E.g., Sunday, November 23, 2014
E.g., Sunday, November 23, 2014
E.g., Sunday, November 23, 2014
Oct 26th 2014

This course will give you a perspective on the multiple historical pathways to our present. It builds on Global History Lab, Part 1, but you are welcome to take this course without having taken Part 1. This course begins with a discussion of industrialization during the 1800s, and continues with a close look at the 20th century and current-day globalization. The course themes include economic integration, warfare and conflict, the transformation of the ecological balance, and cultural responses and innovations. To grapple with these themes, we explore first-hand perspectives of historical actors through a collection of texts and images.

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Sep 20th 2014

In this course, you will learn to design the computer architecture of complex modern microprocessors.

10
Average: 10 (1 vote)
Sep 8th 2014

Are we alone? This course introduces core concepts in astronomy, biology, and planetary science that enable the student to speculate scientifically about this profound question and invent their own solar systems.

8
Average: 8 (1 vote)
Oct 31st 2014

This course covers the essential information that every serious programmer needs to know about algorithms and data structures, with emphasis on applications and scientific performance analysis of Java implementations.

7
Average: 7 (1 vote)
Oct 31st 2014

Analytic Combinatorics teaches a calculus that enables precise quantitative predictions of large combinatorial structures. This course introduces the symbolic method to derive functional relations among ordinary, exponential, and multivariate generating functions, and methods in complex analysis for deriving accurate asymptotics from the GF equations.

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Sep 15th 2014

A course driven by 20 practical questions about wireless, web, and the Internet, about how products from companies like Apple, Google, Facebook, Netflix, Amazon, Ericsson, HP, Skype and AT&T work. In this offering, we will cover 7 of the 20 questions, and you will have the opportunity to personalize your own learning experience by choosing which of the versions suits you best.

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Sep 2nd 2014

This course will give you a perspective on the multiple historical pathways to our present. It will be taught in two parts: Part 1 starts on September 2, while Part 2 begins on October 26. Part 1 begins in 1300 AD at the height of the Silk Road, the triumphs of the Mongol Empire, and the spread of one of the most devastating contagions of all time, the Black Death. It examines the emergence of an international system of competitive empires and their effects on trade and exchange. The course will conclude in the middle of the 19th century, at the end of the Age of Revolution.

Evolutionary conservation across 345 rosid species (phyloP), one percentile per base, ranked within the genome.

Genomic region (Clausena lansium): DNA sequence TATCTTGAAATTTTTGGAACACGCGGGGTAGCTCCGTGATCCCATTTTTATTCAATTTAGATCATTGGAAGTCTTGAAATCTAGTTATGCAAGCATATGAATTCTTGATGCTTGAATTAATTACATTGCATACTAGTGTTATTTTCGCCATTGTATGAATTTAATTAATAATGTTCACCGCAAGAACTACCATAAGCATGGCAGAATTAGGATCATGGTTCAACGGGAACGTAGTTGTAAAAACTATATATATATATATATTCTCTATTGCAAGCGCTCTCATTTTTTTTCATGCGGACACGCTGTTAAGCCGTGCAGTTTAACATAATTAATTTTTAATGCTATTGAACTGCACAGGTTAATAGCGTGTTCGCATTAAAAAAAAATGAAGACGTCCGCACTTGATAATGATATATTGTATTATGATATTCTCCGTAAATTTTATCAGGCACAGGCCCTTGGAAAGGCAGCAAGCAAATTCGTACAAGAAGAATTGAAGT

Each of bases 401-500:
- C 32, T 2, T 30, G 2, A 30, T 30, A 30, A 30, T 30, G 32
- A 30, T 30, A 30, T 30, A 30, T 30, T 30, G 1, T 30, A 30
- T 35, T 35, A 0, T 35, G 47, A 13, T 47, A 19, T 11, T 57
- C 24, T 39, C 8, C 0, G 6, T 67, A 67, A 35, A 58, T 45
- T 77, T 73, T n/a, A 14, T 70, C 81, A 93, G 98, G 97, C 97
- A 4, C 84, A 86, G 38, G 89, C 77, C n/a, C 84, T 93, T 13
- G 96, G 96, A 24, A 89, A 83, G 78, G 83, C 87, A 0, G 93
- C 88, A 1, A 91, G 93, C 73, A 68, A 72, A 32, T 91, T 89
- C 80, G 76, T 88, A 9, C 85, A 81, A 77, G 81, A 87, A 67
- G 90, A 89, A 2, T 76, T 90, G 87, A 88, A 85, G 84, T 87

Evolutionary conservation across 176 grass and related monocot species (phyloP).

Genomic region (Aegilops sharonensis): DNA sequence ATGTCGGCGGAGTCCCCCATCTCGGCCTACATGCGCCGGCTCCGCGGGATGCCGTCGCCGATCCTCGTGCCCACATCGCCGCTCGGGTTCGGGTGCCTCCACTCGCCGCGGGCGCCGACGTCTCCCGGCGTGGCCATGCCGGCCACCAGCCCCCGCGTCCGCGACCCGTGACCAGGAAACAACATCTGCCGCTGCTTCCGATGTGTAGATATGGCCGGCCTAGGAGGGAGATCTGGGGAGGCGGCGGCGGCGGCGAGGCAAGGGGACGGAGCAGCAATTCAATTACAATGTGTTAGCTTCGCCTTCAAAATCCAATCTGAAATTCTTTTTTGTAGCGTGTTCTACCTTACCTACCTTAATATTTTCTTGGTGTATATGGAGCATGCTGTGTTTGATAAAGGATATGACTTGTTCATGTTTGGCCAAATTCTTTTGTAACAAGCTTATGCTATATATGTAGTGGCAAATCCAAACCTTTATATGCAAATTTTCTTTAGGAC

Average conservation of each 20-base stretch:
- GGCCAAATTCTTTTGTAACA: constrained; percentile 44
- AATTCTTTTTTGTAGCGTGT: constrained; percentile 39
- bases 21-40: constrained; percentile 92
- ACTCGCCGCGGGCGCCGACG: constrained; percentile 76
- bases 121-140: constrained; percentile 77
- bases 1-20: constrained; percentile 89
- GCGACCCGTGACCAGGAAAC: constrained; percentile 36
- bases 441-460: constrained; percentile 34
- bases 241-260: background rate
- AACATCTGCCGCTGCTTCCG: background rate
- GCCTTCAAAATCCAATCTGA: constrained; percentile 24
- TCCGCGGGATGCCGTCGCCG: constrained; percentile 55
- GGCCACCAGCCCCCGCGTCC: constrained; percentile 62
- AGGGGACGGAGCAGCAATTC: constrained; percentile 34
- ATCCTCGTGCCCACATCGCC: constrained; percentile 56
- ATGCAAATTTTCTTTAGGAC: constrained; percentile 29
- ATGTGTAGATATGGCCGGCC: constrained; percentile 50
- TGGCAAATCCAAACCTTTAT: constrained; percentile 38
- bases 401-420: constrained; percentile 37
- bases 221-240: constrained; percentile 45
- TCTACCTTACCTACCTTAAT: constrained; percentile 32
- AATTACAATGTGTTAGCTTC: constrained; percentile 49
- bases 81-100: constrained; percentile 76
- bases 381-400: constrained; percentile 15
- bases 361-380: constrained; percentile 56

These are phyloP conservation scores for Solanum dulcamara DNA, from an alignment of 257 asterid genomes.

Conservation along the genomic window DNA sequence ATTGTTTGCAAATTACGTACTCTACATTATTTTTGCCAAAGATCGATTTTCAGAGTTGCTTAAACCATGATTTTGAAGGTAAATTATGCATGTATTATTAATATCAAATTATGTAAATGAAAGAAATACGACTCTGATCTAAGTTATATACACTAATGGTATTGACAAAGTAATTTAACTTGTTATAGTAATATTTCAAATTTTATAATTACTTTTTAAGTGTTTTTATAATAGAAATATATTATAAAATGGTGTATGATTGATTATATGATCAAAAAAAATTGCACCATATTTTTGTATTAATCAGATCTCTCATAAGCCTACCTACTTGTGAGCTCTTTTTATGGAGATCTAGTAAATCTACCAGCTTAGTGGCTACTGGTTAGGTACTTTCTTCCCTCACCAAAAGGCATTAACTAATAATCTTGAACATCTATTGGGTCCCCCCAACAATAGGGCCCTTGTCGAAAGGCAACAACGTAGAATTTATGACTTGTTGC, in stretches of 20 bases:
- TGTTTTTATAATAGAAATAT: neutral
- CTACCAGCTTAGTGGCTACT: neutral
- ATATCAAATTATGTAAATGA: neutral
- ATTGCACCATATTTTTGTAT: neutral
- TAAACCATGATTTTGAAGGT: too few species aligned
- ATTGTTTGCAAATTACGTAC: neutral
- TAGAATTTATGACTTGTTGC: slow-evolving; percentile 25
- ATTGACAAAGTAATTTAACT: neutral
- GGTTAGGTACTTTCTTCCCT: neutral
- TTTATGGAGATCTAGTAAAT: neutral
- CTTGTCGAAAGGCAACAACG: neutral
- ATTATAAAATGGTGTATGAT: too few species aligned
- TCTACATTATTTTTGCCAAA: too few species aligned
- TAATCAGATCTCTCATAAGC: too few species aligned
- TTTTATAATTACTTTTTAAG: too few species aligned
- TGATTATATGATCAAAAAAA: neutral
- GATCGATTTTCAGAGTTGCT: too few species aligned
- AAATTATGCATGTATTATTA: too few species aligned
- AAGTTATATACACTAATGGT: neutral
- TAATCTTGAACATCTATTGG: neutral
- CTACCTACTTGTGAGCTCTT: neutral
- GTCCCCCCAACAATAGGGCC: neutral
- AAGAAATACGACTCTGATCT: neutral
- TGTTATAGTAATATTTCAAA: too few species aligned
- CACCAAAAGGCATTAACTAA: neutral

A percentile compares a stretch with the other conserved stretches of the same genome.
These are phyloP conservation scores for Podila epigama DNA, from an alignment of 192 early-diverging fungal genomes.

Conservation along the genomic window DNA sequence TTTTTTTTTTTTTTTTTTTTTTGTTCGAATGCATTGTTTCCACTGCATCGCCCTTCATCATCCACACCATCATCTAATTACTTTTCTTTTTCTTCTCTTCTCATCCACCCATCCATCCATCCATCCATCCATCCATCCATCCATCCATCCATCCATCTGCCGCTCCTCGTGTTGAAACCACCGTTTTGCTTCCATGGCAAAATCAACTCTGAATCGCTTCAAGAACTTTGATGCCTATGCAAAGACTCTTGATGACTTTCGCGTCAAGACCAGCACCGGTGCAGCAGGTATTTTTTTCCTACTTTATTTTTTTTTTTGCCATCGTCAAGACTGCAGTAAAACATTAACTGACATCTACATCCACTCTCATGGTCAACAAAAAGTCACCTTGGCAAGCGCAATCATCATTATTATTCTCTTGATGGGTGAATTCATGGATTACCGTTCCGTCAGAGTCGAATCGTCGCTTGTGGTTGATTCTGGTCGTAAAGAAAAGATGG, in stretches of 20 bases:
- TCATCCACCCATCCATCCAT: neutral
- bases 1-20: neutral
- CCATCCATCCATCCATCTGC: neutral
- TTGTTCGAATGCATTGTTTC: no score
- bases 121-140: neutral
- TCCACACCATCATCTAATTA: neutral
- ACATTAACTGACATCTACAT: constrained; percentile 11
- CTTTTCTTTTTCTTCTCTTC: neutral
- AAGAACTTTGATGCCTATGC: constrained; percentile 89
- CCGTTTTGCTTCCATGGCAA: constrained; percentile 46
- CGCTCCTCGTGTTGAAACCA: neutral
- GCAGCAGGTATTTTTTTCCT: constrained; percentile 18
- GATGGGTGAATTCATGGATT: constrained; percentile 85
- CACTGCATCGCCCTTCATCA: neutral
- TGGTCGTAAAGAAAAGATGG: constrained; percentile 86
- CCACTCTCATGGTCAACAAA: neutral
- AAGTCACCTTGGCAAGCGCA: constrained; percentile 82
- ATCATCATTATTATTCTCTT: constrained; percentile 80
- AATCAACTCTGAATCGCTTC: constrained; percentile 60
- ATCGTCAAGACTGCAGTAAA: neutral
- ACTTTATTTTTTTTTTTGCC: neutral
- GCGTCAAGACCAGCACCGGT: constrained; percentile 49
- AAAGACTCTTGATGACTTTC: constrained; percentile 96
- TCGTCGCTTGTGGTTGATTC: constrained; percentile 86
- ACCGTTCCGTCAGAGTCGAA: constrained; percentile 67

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Sep 5th 2014

This course covers the essential information that every serious programmer needs to know about algorithms and data structures, with emphasis on applications and scientific performance analysis of Java implementations. Part I covers basic iterable data types, sorting, and searching algorithms.

8
Average: 8 (1 vote)
Sep 5th 2014

This course teaches a calculus that enables precise quantitative predictions of large combinatorial structures. In addition, this course covers generating functions and real asymptotics and then introduces the symbolic method in the context of applications in the analysis of algorithms and basic structures such as permutations, trees, strings, words, and mappings.

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Jun 16th 2014

This course serves as an introduction to the basic principles that govern all aspects of our networked lives. We will learn about companies like Google and technologies like the Internet in a way that requires no mathematics beyond basic algebra.

10
Average: 10 (1 vote)
Jun 1st 2014

An introduction into the historical, psychological, and sociological analysis of organized conflict.

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Mar 1st 2014

Is abortion wrong? Should we eat animals? What is our responsibility to the world’s poor? This course will encourage you to examine your ethical beliefs on topics relevant to the ancient question posed by Socrates: “How am I to live?”

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Mar 20th 2014

The Buddha said that human suffering—ranging from anxiety to sadness to unfulfilled craving—results from not seeing reality clearly. He described a kind of meditation that promises to ease suffering by dispelling illusions about the world and ourselves. What does psychological science say about this diagnosis and prescription—and about the underlying model of the mind?

10
Average: 10 (1 vote)
Sep 22nd 2013

Statistics One is a comprehensive yet friendly introduction to statistics.

6
Average: 6 (2 votes)
Sep 16th 2013

This course will examine the ways in which the world has grown more integrated yet more divided over the past 700 years.

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No sessions available

In this class we will cover the essentials of sociology, to help you better understand your own life and situations far from your experience.

0
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